Aug 032012

What is the best deflation investment strategy? We first need to define what deflation is and assess how likely it is to take place. Although it’s relatively easy to find the best deflation investment strategy, the hard decision would be when to deploy it. Governments and central banks around the world will do almost anything to avoid the de-levering that would cause deflation.

The Need to Define Deflation

Unfortunately I need to define what deflation is first of all. I say unfortunately because the financial community still believes the CPI measure can be relied upon. Under a CPI based definition, deflation is defined as a negative CPI number.

We cannot rely on the CPI measure to define inflation or deflation. The CPI is a statistical construct that is open to manipulation and is skewed by changes in living standards. The basket of goods used to measure price changes within the CPI is not fixed but adjustable. Therefore, when living standards are falling, the quality of goods within the CPI basket is declining. In such an environment, the CPI measure UNDERCOUNTS the true rate of price inflation. See my article on the CPI for more details.

We can infer the rate of price inflation from changes in price of goods of constant quality, such as commodities. My specific choice of commodity is gold because its supply is stable and it has been used as money and a store of value for centuries. To summarise, we can define deflation as a DECREASE IN THE PRICE OF GOLD in the home currency.

Are we in a Period of Deflation?

Now we have the definition correct, it’s quite clear that we are NOT in a period of deflation. Consider the chart below:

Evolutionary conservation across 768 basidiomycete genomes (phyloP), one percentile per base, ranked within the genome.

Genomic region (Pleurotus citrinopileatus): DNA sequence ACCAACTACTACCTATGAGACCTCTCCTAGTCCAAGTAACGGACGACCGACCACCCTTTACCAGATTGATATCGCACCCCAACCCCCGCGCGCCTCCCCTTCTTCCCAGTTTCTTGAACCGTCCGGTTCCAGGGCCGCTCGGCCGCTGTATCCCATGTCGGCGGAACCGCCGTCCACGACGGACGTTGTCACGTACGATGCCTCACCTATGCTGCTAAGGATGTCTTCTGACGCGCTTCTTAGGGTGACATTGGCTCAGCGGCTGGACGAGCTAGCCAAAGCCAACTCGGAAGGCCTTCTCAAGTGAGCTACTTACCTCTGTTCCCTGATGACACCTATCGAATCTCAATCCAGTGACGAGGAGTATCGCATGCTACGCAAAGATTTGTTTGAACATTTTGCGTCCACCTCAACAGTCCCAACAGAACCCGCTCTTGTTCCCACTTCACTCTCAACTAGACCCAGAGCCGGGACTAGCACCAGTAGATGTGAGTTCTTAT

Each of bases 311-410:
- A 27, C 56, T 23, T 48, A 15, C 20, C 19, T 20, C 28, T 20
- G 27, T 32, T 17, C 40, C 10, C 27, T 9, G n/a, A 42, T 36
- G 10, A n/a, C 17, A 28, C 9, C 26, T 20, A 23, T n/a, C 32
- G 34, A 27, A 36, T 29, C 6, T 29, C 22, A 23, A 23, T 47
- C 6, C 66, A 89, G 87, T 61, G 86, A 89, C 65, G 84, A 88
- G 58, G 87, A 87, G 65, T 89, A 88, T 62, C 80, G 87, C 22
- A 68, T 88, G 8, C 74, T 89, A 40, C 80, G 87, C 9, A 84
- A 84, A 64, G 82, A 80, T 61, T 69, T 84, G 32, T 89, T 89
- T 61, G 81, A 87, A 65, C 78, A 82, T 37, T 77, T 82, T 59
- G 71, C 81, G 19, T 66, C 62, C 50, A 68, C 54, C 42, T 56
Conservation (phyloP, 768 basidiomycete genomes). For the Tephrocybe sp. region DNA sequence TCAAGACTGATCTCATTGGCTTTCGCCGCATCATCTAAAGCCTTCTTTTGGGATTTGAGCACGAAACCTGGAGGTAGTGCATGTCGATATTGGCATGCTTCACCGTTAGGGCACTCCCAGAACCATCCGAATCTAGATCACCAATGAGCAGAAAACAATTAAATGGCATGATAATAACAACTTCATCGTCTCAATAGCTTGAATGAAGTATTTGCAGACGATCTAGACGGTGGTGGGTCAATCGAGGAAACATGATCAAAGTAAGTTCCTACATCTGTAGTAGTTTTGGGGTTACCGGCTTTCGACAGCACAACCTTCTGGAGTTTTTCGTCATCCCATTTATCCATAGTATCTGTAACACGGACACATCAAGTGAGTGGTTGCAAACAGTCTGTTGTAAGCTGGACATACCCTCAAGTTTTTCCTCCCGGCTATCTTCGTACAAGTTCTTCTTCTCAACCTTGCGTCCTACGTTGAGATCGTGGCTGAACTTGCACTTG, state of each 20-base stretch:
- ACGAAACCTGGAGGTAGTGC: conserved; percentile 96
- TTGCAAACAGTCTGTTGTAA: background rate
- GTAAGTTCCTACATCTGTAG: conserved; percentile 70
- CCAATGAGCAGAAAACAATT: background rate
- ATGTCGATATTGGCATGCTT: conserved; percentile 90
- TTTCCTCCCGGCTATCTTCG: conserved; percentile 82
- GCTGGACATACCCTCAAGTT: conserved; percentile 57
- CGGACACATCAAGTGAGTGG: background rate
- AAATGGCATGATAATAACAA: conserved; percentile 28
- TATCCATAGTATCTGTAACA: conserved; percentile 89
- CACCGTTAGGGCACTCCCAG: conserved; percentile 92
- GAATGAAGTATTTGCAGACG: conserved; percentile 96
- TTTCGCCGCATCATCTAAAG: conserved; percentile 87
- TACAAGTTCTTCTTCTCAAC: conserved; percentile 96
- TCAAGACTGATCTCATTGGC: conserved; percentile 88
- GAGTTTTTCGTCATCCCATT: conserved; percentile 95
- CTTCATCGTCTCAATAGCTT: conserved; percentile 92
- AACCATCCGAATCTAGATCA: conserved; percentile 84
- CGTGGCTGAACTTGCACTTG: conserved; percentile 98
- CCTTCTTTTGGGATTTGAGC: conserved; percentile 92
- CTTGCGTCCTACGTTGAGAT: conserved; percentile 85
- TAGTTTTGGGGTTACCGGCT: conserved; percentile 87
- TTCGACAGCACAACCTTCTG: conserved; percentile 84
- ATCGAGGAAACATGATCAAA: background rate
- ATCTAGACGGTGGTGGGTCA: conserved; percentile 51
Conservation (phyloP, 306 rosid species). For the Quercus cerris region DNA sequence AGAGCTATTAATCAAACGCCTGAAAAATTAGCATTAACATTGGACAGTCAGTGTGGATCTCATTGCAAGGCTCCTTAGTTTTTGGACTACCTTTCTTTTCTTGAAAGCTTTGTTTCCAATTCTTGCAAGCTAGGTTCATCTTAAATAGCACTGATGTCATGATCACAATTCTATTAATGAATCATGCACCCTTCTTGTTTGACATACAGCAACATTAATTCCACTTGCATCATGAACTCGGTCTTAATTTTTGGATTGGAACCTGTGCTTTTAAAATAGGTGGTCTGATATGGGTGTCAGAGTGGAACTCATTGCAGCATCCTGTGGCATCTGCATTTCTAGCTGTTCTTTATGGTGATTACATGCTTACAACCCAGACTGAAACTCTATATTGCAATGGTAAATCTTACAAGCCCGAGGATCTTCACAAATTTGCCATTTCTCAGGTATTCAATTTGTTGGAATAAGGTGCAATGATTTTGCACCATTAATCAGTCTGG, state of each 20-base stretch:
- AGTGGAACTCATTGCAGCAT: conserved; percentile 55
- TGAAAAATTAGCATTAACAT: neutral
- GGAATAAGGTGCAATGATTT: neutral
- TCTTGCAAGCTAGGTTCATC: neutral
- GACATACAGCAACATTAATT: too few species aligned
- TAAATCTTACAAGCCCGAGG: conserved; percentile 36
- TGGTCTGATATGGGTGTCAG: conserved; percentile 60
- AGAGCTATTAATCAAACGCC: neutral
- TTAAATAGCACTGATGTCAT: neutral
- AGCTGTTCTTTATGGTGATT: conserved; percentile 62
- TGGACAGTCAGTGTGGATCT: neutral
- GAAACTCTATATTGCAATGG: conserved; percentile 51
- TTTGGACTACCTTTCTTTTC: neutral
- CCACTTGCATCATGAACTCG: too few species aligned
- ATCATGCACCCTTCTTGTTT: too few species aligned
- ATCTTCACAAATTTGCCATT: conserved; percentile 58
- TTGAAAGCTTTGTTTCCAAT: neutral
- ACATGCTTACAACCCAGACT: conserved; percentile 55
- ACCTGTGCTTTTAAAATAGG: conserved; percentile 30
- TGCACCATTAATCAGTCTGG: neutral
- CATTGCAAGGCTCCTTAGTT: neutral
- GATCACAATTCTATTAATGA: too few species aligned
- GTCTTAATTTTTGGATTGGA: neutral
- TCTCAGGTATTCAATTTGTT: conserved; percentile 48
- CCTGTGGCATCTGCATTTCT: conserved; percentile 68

Although CPI has been relatively muted over the last 12 years, commodities prices have skyrocketed. This explodes the deflation myth. As the economy declined, the standard of quality within the CPI basket also declined. In this environment, the CPI indicator has a large downward bias relative to the true rate of price inflation, as revealed by the price of gold.

Although we have not been in a period of deflation, we have witnessed periods where deflation has threatened to take hold. A classic case would be the second half of 2008, when the bankruptcy of Lehman Brothers threatened to bring the whole banking system down. The resulting collapse in money supply would have led to deflation. But the authorities stepped in to ensure this wouldn’t happen.

A Good Deflation Investment Strategy

Two scenarios would bring about deflation: a money supply falling at a greater rate than a declining economy, or a money supply that is rising at a slower rate than a growing economy. In either case the supply of money is declining relative to the supply of goods, but the investment strategy for the two is different. Thankfully, it is only the former case that we need concern ourselves with for the next couple of years as there is no chance of the economy growing!

The best deflation investment strategy in this scenario is CASH. As the money supply falls relative to GDP, the purchasing power of cash INCREASES. We have seen that in some cases, the long-term bonds of governments can also do well. However, you need to be VERY selective about which sovereign to go for. Cash is king!

You have to ask yourself though: how likely is it that government will allow their banking systems to collapse so that the first type of deflation takes hold? We have seen that even in the most extreme circumstances; governments have bailed-out their banking systems. Even in cases where this bankrupted the nation, such as Iceland, they have not hesitated. In such a scenario, you can be sat there in cash only for the supposed deflation to never take place.


As we are not in a period of deflation, the time for you to implement a deflation investment strategy has not arrived. Governments are hell-bent on following bail-outs and money printing at even the first whiff of deflation.

Governments have a long-track record of making sure non-growth induced deflation doesn’t happen, even when that means destroying their own currency. As a consequence, you are almost always better off AVOIDING a cash based deflation investment strategy. If deflation does threaten again; you can rest assured that some bail-out will be just around the corner and your cash will be GREATLY devalued.